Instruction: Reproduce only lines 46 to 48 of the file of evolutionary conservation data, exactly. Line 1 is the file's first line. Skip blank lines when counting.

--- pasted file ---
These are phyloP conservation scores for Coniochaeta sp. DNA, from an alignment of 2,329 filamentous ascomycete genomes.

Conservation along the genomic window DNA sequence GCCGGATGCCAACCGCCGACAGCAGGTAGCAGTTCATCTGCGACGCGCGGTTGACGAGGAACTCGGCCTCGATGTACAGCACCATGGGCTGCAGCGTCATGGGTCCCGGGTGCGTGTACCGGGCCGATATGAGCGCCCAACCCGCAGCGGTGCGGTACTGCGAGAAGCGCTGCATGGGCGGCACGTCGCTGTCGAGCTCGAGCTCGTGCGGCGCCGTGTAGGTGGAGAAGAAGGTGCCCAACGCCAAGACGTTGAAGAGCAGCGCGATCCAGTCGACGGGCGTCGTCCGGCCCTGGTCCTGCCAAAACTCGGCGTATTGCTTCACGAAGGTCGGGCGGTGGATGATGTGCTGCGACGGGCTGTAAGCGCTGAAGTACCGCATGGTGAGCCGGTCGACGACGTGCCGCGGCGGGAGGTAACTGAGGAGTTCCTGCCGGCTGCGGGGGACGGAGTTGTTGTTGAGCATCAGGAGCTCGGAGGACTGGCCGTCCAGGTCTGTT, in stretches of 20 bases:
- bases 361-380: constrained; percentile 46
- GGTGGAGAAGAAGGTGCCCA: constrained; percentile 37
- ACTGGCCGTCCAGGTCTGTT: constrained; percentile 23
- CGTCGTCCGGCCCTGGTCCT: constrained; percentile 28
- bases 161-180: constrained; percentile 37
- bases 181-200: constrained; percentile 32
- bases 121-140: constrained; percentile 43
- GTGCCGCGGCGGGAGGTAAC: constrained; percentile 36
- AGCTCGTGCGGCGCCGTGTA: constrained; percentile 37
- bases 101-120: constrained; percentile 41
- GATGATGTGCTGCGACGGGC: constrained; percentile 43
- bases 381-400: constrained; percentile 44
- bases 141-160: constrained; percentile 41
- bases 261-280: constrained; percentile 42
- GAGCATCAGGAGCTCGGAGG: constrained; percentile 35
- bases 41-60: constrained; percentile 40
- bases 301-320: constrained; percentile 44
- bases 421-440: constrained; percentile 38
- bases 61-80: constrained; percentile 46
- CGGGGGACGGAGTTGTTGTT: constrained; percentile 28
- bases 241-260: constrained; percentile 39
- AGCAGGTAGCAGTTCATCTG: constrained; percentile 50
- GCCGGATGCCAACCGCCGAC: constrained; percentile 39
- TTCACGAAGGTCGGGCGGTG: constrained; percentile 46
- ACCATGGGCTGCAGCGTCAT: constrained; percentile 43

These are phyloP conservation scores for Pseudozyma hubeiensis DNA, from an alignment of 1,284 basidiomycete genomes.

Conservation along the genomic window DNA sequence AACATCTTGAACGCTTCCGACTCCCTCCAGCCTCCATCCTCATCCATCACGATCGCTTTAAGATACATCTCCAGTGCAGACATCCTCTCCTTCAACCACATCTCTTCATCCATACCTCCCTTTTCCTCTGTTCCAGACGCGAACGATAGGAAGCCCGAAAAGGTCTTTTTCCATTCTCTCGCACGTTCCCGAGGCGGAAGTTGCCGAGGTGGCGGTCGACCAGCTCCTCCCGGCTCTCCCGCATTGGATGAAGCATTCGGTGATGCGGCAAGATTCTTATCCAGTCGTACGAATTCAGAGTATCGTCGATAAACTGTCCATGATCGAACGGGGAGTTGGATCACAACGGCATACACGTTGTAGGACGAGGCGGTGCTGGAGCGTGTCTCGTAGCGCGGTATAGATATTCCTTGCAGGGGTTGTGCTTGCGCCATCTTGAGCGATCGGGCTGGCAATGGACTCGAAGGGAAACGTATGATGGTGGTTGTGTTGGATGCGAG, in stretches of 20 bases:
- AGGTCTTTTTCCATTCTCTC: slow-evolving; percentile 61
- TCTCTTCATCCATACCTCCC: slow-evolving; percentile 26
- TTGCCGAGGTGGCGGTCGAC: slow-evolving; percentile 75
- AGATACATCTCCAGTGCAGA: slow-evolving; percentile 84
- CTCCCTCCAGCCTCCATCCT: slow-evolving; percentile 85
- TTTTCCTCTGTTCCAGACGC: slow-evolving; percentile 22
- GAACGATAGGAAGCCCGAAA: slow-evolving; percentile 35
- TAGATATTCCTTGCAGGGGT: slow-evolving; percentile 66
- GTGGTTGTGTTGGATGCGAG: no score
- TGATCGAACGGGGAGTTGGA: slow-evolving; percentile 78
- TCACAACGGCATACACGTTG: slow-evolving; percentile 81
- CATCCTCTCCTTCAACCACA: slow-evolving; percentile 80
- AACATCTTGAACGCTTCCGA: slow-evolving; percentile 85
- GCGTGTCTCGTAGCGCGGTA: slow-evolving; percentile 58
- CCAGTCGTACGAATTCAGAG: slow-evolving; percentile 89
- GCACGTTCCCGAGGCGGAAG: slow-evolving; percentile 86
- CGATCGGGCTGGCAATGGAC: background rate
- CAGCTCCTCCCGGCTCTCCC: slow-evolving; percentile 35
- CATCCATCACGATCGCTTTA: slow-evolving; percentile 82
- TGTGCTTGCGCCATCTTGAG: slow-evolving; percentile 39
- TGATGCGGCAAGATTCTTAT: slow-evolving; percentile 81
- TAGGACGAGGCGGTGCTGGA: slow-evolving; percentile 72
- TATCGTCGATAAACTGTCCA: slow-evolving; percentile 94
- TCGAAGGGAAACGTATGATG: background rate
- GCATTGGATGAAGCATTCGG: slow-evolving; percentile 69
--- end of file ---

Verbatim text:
- CGATCGGGCTGGCAATGGAC: background rate
- CAGCTCCTCCCGGCTCTCCC: slow-evolving; percentile 35
- CATCCATCACGATCGCTTTA: slow-evolving; percentile 82